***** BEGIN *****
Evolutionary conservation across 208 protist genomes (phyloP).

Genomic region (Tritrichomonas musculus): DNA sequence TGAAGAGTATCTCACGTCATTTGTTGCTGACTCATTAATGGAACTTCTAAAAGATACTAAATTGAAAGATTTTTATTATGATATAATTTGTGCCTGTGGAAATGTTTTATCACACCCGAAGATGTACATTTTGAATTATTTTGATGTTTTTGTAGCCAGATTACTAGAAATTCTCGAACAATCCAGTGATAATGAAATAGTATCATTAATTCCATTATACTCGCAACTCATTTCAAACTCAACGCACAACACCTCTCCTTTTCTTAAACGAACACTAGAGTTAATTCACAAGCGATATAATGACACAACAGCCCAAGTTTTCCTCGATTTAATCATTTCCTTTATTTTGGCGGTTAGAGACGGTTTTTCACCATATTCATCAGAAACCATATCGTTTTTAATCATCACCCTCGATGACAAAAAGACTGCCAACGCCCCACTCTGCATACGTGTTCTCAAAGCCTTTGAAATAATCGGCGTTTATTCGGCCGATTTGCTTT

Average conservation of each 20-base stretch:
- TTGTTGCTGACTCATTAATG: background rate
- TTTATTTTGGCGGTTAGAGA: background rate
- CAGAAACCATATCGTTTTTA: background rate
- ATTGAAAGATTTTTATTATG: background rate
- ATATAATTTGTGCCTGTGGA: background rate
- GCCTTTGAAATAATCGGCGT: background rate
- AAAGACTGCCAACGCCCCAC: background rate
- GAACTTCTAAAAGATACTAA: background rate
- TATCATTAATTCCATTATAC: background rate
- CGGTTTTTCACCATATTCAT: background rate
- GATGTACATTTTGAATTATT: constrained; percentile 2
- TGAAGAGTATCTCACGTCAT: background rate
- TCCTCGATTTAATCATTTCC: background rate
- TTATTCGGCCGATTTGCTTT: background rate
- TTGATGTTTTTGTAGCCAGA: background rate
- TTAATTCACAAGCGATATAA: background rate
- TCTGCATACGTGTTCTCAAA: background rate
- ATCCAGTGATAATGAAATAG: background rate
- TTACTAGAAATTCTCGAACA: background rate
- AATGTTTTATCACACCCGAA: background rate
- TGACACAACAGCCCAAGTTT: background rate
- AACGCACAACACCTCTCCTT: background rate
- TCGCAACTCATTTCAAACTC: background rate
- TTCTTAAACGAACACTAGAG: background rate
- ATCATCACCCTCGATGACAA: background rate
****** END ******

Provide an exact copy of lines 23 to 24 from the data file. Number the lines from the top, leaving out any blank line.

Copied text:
- AATGTTTTATCACACCCGAA: background rate
- TGACACAACAGCCCAAGTTT: background rate